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On Thu, 2 Dec 2004 08:17:39 +0000, Chris Bates
<[log in to unmask]> wrote:

>I think religeous texts are almost always amongst the most difficult
>things to translate. I remember hearing once about a missionary who
>wanted to translate the bible into the local language, but this was
>somewhere where they didn't have donkeys, horses or anything similar.
>How do you translate the story of the birth of Jesus without mentioning
>a donkey!?! You could translate it as "big four legged beast that
>carries things" I suppose, but if you don't mention that these were
>common place then readers not familiar with donkeys or horses etc might
>assume that this beast is a miracle rather than something you see every
>day. So you have to include way more than just one word just to get
>across the basic idea of Mary riding on a donkey. The big problem is
>that you have to be far truer to the original than normal.

Yes.  Then there are all the stories of different ways things have been
translated, that you hear if you move in missionary circles, as I do.  Like
the phrase "Lamb of God" to describe Jesus becomes "Seal [the animal] of
God" in Inuit.  Or the parable of the wise and foolish builders (begins Mt.
ch7 v24) in the Auca language of S. America, where, due to the way they
build their houses (with poles driven deep into the ground to support the
structure), they reversed the polarity of the two builders, so the wise man
built his house on the sand (where the poles could go deep and the house
would be secure), and the foolish man built his house on the rock.  It's
fascinating!

>I sometimes
>think that the Muslims and Jews were wise to just have their bibles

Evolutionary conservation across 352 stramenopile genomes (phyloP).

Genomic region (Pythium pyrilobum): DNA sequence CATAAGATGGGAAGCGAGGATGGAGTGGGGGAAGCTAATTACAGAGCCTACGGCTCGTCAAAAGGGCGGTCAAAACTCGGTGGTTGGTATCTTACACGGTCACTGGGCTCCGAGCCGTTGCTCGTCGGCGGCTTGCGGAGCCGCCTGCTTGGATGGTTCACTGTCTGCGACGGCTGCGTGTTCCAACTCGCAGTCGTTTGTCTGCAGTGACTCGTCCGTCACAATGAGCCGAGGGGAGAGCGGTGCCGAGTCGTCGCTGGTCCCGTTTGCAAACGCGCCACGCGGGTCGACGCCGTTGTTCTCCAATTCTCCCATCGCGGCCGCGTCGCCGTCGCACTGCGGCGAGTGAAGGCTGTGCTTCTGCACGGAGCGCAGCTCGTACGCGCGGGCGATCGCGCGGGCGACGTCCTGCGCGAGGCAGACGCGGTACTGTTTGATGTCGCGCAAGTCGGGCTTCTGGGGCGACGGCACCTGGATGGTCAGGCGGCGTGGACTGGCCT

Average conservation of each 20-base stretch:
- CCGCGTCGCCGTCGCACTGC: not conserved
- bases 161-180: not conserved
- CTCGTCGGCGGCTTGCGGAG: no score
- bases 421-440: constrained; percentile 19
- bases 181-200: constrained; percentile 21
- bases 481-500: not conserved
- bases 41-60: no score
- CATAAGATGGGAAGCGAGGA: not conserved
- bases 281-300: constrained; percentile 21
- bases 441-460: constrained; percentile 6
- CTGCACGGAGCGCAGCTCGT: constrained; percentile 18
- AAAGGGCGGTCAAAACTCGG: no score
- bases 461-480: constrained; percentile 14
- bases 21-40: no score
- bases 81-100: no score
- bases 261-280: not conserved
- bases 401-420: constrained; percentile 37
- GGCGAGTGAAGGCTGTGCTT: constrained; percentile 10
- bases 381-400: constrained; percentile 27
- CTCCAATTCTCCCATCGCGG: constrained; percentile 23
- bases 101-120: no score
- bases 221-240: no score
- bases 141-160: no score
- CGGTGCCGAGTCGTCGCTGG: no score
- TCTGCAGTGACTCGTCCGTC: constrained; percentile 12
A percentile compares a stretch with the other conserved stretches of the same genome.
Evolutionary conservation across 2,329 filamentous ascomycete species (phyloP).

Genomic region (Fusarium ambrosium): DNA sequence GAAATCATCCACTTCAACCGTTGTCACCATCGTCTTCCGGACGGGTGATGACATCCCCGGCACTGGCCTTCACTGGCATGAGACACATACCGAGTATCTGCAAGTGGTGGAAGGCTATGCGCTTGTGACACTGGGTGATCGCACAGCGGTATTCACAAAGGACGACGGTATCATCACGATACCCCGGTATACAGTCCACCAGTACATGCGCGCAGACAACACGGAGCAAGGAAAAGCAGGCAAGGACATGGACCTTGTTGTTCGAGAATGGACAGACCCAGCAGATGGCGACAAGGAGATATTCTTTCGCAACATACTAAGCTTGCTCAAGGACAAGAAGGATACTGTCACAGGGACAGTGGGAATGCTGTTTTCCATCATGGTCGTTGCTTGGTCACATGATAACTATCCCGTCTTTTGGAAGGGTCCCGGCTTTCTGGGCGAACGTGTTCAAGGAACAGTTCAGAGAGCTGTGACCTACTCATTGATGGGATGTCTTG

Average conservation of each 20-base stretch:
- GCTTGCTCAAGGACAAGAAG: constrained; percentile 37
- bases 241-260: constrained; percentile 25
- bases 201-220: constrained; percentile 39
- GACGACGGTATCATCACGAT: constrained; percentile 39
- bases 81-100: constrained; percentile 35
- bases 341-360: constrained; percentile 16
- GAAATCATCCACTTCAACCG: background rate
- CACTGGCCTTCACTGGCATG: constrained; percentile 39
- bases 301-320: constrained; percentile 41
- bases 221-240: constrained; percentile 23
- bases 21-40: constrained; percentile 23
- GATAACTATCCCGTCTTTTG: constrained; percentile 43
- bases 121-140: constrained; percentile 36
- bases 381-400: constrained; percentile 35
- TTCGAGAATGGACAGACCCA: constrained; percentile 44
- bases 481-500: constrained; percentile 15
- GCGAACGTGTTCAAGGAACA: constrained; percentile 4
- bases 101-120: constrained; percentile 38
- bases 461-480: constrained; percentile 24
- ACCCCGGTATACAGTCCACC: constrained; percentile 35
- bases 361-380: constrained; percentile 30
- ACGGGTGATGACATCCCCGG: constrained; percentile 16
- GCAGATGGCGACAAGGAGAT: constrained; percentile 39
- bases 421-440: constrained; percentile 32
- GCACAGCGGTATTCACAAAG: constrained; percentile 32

>written in one language and not do translations at all.

I sometimes agree.  Translations of the Bible can be fraught with
difficulty.  How do you translate something like that for a culture that
doesn't have a word for "love" (Japanese, if the linguistic myth is to be
believed), or one of the other "foundational" concepts that we, with our
Western versions of Christianity, think are so essential?
Looking at some of the different ways things are expressed around the world
can be really eye-opening :)

> One thing I do often wonder is, given the fact that the bible has
>already been translated into english, why don't they retranslate it into
>modern english so everyone can easily understand it? At the moment it
>can be quite a dense and difficult text for the average person to
>follow. I guess actually I've answered my own question: no priesthood
>wants to make itself partly redundant, so the bible will stay difficult
>to follow so that priests are still needed to interpret it properly. I'm
>sorry for being so cynical. But anyway....

How many modern translations would you like?  In the UK at least, the NIV
(New International Version) is pretty much the standard bible in almost any
church you go into; we moved away from the old King James Bible years ago.
Try the Good News Bible, or the Living Bible (both paraphrases rather than
direct translations), or the Contemporary English Version, or the New
Century Translation, or...  There are literally _dozens_ of them!

Geoff